Following Hurricane Matthew, cholera is on the rise
in Haiti. The Government of Haiti, along with partner organizations including the Red Cross, is responding with a vaccination and education campaign to prevent the spread of cholera.
Cholera is caused by a bacterial infection in the intestine. The infection spreads through contaminated food and water and leads to serious diarrhea and vomiting. Cholera is treatable, however if left untreated a person with cholera can become dangerously dehydrated. Following a disaster like Hurricane Matthew, the risk of cholera increases because of factors including flooded sewage facilities, lack of available hygiene facilities, difficult or limited access to clean drinking water, and crowded living conditions.
The Canadian Red Cross, with support from the Government of Canada, is training volunteers on hygiene and cholera prevention methods in the town of Jérémie and surrounding areas within Grande Anse Department.
Shelley-Rose Hyppolite, a member of the Canadian Red Cross medical team in Haiti, explained , “We train groups of volunteers on what cholera is, we explain that it is serious illness and what the symptoms are, we talk about what families can do to prevent it, and what we can do to easily treat it.”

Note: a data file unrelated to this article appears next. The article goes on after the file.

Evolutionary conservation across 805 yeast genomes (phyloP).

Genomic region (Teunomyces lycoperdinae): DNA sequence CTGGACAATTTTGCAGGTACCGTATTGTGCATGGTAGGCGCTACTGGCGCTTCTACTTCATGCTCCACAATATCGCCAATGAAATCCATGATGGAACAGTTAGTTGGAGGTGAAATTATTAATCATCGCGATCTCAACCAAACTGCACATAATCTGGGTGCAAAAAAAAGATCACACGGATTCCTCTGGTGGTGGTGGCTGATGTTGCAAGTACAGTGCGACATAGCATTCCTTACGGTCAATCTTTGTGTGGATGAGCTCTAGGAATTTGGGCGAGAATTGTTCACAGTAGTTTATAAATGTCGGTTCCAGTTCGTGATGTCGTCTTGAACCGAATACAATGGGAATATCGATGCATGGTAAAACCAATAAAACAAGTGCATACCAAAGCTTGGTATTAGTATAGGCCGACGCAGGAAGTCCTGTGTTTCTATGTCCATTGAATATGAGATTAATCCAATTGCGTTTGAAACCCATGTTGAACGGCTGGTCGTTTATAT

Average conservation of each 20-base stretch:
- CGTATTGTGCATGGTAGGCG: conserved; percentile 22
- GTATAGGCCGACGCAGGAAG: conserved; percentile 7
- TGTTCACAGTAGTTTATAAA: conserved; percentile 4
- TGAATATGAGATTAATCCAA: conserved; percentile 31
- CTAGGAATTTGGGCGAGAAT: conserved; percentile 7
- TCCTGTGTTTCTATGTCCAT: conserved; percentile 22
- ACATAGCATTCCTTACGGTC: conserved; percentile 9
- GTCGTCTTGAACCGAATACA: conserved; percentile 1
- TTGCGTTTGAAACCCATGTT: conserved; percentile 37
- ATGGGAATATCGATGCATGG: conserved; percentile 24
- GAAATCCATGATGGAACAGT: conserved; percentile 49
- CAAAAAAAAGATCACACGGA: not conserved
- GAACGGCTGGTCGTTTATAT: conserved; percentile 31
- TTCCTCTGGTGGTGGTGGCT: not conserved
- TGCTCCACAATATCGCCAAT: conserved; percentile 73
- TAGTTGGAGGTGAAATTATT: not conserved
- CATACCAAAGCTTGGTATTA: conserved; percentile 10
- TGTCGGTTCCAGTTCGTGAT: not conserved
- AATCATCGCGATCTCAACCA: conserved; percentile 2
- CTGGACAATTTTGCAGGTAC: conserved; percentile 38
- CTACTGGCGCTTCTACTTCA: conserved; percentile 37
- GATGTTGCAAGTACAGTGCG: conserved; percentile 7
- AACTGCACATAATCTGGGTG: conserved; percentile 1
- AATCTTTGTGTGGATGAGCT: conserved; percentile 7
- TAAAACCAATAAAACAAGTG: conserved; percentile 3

Many of the 350 volunteers are already familiar with cholera - Haiti has experienced cholera before, including a large outbreak after the 2010 earthquake
. “They have a solid understanding of the disease, so we build on what they know,” Shelley-Rose said, “We reinforce the importance of sharing tips on good hygiene, and simple says in which we can prevent diseases from spreading unnecessarily.”
Volunteers are currently visiting impacted areas to share information about how to prevent the spread of cholera and to mobilize the community for vaccination in collaboration with other actors in the area.
Because many of the volunteers are working in the villages they come from, they are known and trusted. This trust plays an important part in sharing information with their communities. Haiti Red Cross volunteer Marie-Harlande Desmoulins said, “Our messages to our neighbours is that cholera is a serious illness, but simple hygiene steps and getting vaccinated can save lives. I grew up in this community and I am very proud to help.”